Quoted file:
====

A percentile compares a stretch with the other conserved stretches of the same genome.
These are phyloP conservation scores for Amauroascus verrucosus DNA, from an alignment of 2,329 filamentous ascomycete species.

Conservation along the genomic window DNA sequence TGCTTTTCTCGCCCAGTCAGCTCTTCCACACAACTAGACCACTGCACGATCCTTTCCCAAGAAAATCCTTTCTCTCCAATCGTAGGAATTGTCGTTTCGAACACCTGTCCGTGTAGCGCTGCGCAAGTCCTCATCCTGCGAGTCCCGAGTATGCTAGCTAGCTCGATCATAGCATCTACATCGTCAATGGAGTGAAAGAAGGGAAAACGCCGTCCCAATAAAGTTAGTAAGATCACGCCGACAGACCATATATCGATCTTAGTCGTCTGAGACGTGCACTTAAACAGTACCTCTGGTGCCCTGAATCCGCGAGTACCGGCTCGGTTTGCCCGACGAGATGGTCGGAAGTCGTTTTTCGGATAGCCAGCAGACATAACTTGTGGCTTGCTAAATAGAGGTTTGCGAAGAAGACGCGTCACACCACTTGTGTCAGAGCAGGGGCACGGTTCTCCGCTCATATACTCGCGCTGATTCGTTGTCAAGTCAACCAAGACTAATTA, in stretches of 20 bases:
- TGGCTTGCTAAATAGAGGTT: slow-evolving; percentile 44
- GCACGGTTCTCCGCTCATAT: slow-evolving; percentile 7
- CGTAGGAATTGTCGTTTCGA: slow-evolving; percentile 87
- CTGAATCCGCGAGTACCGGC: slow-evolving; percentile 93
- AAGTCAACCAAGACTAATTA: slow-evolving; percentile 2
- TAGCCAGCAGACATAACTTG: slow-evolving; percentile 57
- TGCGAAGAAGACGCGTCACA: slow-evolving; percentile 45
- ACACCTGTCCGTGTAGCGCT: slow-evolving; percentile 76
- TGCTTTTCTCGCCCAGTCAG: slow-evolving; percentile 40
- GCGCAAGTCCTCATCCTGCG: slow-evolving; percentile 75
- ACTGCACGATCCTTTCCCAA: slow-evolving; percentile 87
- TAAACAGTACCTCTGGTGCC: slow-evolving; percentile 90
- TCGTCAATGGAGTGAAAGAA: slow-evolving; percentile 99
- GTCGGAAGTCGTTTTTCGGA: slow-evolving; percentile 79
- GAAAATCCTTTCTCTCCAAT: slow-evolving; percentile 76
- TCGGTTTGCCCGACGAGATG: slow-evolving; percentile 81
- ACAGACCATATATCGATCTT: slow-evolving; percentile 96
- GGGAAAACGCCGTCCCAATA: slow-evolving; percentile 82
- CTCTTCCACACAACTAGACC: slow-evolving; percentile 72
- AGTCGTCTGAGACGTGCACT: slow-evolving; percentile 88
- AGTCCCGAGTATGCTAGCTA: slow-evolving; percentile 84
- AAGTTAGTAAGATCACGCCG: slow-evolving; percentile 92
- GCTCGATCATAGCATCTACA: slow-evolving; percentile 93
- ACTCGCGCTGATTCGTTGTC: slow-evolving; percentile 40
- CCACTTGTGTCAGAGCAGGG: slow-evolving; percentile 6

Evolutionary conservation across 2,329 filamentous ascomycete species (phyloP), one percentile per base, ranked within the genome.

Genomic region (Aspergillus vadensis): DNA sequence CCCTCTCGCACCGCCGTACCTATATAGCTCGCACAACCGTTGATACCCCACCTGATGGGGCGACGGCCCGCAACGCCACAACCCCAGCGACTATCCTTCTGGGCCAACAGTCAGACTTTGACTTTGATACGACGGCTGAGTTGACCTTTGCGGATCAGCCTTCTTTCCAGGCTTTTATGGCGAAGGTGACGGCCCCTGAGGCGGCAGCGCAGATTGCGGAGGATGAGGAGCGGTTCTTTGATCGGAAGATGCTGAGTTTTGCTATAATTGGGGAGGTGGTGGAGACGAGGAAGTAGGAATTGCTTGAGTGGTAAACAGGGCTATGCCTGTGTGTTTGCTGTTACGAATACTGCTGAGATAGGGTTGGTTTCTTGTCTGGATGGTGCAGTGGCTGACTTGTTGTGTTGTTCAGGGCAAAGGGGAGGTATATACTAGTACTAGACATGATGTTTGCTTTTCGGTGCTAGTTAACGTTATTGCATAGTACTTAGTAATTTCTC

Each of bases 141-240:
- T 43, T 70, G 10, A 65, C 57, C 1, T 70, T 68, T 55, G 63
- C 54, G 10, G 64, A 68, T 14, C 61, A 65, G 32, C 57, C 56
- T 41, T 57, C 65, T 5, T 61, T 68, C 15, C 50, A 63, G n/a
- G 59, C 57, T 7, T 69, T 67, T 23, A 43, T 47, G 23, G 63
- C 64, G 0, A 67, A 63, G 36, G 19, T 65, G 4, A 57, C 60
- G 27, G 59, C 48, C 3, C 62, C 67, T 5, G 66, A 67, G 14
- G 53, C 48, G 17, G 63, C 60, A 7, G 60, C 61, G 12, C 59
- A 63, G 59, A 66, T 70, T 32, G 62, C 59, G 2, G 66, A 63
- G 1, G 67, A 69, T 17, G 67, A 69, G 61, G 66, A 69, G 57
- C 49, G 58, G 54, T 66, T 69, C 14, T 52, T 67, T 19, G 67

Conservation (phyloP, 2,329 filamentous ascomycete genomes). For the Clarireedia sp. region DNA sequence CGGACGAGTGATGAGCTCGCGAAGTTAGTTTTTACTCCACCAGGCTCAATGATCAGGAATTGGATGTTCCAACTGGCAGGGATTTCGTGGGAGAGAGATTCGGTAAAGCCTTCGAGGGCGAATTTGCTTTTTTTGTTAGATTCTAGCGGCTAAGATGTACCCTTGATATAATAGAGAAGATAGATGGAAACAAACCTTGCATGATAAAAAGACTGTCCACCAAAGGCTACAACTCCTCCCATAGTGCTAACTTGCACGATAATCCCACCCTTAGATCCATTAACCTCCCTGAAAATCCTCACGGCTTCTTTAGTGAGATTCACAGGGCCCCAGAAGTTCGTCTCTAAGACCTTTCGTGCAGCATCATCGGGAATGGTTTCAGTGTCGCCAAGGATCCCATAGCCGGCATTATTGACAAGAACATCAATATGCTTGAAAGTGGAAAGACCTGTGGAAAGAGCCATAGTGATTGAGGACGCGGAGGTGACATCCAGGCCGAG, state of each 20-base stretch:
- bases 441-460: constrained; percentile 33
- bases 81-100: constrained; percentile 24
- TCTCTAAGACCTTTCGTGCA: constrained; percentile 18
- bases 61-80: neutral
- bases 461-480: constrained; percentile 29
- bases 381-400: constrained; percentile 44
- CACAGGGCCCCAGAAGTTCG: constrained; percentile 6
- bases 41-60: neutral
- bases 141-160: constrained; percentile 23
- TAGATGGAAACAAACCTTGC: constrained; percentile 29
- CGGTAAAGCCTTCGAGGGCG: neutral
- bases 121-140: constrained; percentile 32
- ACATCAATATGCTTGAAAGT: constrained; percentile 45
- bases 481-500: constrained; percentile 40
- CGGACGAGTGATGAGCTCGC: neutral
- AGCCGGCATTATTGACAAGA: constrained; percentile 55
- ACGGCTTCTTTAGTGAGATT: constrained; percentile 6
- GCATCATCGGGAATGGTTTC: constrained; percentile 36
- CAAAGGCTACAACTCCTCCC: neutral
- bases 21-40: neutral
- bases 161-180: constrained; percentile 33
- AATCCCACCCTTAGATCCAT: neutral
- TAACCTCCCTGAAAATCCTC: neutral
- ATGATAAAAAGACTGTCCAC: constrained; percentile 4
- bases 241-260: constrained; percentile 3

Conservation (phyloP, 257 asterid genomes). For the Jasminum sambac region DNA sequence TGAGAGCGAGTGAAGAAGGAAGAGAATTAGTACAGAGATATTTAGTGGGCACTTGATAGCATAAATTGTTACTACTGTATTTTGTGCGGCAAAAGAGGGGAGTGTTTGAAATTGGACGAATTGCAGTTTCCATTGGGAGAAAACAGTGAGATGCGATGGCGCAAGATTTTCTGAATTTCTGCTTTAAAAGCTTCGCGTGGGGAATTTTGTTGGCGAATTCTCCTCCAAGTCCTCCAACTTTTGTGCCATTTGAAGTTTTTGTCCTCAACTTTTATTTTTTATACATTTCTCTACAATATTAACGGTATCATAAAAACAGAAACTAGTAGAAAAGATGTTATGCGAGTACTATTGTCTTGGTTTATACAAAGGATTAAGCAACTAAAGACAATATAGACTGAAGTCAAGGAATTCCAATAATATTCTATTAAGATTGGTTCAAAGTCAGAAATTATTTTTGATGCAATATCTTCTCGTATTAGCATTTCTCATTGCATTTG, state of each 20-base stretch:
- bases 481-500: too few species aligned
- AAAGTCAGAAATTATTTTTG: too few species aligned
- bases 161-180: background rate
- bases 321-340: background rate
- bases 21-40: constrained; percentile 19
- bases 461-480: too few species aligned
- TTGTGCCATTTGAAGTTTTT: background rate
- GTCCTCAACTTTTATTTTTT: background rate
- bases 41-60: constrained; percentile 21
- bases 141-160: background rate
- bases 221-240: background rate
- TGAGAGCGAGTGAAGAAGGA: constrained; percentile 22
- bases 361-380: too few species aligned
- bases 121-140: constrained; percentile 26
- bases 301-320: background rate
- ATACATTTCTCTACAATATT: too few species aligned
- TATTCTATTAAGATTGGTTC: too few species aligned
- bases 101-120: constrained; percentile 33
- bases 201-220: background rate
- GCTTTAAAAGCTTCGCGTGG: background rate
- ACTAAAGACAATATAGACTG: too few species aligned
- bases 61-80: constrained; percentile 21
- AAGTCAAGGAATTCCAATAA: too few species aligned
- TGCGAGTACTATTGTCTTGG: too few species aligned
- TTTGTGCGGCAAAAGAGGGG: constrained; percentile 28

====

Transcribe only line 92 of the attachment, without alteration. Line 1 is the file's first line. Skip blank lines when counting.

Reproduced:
- TGCGAGTACTATTGTCTTGG: too few species aligned